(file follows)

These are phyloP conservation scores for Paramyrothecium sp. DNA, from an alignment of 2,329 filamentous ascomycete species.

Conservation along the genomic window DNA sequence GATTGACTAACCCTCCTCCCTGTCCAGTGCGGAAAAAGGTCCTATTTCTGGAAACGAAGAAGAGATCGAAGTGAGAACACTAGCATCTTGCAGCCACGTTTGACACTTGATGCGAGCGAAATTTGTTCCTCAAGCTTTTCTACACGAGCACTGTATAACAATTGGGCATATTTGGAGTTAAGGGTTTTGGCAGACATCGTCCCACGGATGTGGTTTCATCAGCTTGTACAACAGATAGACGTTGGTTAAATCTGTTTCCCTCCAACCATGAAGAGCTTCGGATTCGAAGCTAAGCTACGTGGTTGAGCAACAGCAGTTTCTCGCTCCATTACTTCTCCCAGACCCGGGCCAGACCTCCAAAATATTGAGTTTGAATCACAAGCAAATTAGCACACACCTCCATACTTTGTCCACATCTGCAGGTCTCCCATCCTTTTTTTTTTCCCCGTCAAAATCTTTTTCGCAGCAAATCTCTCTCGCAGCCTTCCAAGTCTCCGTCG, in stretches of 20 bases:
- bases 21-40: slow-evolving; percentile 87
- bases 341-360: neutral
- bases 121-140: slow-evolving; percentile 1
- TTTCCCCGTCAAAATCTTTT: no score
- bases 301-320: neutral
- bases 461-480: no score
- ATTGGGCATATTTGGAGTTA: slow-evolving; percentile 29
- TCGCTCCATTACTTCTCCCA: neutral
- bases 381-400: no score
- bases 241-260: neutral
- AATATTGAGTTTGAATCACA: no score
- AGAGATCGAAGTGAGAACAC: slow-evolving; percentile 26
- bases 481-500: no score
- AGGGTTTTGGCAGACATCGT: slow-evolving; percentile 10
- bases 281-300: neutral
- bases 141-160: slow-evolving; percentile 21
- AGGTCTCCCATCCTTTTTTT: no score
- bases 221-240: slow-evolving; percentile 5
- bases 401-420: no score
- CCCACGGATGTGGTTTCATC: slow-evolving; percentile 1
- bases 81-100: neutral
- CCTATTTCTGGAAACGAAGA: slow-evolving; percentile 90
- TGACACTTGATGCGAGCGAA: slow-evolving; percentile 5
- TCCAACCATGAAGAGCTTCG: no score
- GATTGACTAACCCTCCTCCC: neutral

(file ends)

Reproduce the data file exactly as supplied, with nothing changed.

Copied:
These are phyloP conservation scores for Paramyrothecium sp. DNA, from an alignment of 2,329 filamentous ascomycete species.

Conservation along the genomic window DNA sequence GATTGACTAACCCTCCTCCCTGTCCAGTGCGGAAAAAGGTCCTATTTCTGGAAACGAAGAAGAGATCGAAGTGAGAACACTAGCATCTTGCAGCCACGTTTGACACTTGATGCGAGCGAAATTTGTTCCTCAAGCTTTTCTACACGAGCACTGTATAACAATTGGGCATATTTGGAGTTAAGGGTTTTGGCAGACATCGTCCCACGGATGTGGTTTCATCAGCTTGTACAACAGATAGACGTTGGTTAAATCTGTTTCCCTCCAACCATGAAGAGCTTCGGATTCGAAGCTAAGCTACGTGGTTGAGCAACAGCAGTTTCTCGCTCCATTACTTCTCCCAGACCCGGGCCAGACCTCCAAAATATTGAGTTTGAATCACAAGCAAATTAGCACACACCTCCATACTTTGTCCACATCTGCAGGTCTCCCATCCTTTTTTTTTTCCCCGTCAAAATCTTTTTCGCAGCAAATCTCTCTCGCAGCCTTCCAAGTCTCCGTCG, in stretches of 20 bases:
- bases 21-40: slow-evolving; percentile 87
- bases 341-360: neutral
- bases 121-140: slow-evolving; percentile 1
- TTTCCCCGTCAAAATCTTTT: no score
- bases 301-320: neutral
- bases 461-480: no score
- ATTGGGCATATTTGGAGTTA: slow-evolving; percentile 29
- TCGCTCCATTACTTCTCCCA: neutral
- bases 381-400: no score
- bases 241-260: neutral
- AATATTGAGTTTGAATCACA: no score
- AGAGATCGAAGTGAGAACAC: slow-evolving; percentile 26
- bases 481-500: no score
- AGGGTTTTGGCAGACATCGT: slow-evolving; percentile 10
- bases 281-300: neutral
- bases 141-160: slow-evolving; percentile 21
- AGGTCTCCCATCCTTTTTTT: no score
- bases 221-240: slow-evolving; percentile 5
- bases 401-420: no score
- CCCACGGATGTGGTTTCATC: slow-evolving; percentile 1
- bases 81-100: neutral
- CCTATTTCTGGAAACGAAGA: slow-evolving; percentile 90
- TGACACTTGATGCGAGCGAA: slow-evolving; percentile 5
- TCCAACCATGAAGAGCTTCG: no score
- GATTGACTAACCCTCCTCCC: neutral